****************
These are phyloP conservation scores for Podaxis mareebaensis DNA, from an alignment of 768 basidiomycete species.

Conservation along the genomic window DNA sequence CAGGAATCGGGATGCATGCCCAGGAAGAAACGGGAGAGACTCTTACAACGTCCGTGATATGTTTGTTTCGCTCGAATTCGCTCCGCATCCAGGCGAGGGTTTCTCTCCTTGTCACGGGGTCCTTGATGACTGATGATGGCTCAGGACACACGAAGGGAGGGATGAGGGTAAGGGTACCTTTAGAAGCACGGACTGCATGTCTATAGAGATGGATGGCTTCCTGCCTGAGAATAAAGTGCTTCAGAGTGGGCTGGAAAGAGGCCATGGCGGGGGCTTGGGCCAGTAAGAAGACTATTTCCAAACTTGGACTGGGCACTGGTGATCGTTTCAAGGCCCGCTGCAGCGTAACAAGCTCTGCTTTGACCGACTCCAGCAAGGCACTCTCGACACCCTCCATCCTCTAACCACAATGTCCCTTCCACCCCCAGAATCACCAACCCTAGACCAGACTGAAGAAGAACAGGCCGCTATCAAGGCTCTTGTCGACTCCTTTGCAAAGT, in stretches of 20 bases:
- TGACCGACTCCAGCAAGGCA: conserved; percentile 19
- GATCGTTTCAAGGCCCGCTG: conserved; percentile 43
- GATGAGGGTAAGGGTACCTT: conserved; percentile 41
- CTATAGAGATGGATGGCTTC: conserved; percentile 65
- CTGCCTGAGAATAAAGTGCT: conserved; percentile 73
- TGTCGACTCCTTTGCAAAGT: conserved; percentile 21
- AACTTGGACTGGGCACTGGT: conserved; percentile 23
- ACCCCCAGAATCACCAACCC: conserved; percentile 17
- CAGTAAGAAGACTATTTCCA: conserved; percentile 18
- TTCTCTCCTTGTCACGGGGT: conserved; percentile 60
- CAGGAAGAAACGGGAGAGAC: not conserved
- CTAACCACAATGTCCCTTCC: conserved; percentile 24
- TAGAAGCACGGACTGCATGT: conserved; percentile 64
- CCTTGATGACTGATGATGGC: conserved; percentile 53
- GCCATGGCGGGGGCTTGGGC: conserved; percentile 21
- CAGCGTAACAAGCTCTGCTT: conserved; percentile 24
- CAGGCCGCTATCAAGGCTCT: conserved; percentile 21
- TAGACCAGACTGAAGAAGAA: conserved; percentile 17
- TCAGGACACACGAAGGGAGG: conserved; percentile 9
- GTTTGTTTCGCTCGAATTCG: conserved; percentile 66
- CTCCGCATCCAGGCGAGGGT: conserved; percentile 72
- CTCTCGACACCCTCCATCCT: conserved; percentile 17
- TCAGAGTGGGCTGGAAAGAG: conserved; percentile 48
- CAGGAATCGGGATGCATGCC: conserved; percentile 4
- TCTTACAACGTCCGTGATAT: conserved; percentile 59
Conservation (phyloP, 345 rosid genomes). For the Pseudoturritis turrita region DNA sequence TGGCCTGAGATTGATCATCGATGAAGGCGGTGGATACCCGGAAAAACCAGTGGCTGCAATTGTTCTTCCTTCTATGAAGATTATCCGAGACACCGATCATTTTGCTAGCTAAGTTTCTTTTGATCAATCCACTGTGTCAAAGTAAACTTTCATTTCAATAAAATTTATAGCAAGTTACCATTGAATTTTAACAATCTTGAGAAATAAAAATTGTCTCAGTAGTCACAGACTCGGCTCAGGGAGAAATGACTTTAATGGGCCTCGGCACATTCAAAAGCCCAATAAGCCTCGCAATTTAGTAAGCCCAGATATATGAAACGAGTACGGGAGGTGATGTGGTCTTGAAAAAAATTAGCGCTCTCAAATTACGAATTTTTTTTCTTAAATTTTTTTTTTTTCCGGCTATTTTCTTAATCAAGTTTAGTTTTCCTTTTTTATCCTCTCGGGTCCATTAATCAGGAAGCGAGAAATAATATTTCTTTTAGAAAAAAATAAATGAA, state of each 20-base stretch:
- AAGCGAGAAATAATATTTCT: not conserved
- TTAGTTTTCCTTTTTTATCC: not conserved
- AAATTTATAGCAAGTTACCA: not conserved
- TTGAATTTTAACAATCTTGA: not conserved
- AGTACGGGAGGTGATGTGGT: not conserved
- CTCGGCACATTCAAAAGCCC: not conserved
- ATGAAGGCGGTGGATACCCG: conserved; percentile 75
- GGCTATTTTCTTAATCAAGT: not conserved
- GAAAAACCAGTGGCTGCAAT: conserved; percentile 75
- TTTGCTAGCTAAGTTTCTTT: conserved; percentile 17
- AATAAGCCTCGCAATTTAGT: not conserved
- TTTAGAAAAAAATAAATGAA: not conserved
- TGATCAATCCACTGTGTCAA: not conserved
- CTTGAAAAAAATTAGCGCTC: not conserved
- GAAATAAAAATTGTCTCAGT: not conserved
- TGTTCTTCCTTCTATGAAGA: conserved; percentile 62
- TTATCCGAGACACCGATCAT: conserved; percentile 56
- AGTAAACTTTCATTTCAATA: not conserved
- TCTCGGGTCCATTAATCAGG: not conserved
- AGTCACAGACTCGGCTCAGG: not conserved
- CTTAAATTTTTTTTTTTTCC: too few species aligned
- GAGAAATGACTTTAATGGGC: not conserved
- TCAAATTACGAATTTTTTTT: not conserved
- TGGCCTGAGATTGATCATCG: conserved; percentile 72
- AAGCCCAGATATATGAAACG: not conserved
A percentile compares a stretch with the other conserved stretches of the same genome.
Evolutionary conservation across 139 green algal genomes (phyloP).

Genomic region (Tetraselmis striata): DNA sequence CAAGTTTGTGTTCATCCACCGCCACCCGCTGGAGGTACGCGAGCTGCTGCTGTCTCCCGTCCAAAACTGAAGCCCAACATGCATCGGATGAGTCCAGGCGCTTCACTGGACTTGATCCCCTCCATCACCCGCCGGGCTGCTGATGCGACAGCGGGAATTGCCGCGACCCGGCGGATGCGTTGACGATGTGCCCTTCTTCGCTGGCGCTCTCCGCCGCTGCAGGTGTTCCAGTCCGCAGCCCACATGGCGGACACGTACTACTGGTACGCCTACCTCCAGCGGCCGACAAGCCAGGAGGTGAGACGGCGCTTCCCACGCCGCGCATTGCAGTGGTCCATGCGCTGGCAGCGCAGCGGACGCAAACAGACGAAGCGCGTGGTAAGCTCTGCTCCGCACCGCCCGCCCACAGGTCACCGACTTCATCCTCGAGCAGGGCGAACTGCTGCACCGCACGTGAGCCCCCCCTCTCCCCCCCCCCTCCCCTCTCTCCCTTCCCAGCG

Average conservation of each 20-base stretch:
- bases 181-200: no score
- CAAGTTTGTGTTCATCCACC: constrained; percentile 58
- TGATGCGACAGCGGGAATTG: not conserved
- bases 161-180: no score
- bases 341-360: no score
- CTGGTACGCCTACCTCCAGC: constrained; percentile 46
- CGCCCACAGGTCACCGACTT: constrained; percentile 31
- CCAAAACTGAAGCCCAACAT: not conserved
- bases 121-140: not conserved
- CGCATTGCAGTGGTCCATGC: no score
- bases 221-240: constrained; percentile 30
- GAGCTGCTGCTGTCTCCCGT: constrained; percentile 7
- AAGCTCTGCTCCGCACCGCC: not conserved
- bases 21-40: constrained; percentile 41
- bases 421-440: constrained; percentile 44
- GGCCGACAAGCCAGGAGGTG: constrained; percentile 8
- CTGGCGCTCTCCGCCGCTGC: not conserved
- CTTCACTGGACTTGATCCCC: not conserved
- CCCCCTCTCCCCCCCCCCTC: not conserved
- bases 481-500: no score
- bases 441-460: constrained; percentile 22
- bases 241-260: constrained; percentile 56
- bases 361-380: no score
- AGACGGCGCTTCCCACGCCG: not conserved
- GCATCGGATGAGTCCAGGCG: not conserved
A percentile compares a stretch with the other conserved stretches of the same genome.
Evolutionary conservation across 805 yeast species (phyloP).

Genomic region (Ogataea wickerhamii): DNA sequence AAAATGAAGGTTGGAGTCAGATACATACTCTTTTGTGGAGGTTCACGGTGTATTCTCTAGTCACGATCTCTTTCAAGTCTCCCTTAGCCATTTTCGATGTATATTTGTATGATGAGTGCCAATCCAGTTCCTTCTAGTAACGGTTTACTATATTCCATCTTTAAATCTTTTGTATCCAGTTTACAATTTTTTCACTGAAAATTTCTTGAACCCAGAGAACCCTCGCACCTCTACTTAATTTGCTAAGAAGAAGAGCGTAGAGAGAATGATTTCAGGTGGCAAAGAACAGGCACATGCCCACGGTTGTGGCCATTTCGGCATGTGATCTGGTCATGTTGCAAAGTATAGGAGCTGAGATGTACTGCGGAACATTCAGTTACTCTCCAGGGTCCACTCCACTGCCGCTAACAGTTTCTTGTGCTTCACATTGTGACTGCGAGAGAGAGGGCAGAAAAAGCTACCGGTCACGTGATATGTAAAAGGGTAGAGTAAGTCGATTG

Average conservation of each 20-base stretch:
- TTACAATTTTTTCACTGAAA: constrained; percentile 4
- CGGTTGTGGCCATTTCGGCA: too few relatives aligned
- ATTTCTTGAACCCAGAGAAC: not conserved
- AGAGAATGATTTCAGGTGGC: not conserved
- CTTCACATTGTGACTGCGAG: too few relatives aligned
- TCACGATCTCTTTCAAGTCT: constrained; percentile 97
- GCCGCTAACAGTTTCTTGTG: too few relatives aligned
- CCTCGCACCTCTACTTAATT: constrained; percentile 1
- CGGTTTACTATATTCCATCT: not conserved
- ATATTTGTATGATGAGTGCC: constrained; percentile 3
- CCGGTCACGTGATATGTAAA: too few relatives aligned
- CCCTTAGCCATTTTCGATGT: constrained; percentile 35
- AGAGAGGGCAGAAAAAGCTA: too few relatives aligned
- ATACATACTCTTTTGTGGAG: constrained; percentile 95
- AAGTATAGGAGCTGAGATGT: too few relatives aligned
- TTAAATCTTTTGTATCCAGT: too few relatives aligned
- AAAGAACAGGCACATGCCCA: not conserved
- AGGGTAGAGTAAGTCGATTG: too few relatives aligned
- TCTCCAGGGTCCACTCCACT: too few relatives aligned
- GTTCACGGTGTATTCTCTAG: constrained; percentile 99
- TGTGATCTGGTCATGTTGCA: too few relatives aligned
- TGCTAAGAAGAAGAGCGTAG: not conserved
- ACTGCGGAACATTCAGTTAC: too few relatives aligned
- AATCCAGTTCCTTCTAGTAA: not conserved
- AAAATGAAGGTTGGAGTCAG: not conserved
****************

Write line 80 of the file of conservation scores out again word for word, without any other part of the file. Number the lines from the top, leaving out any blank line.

- bases 361-380: no score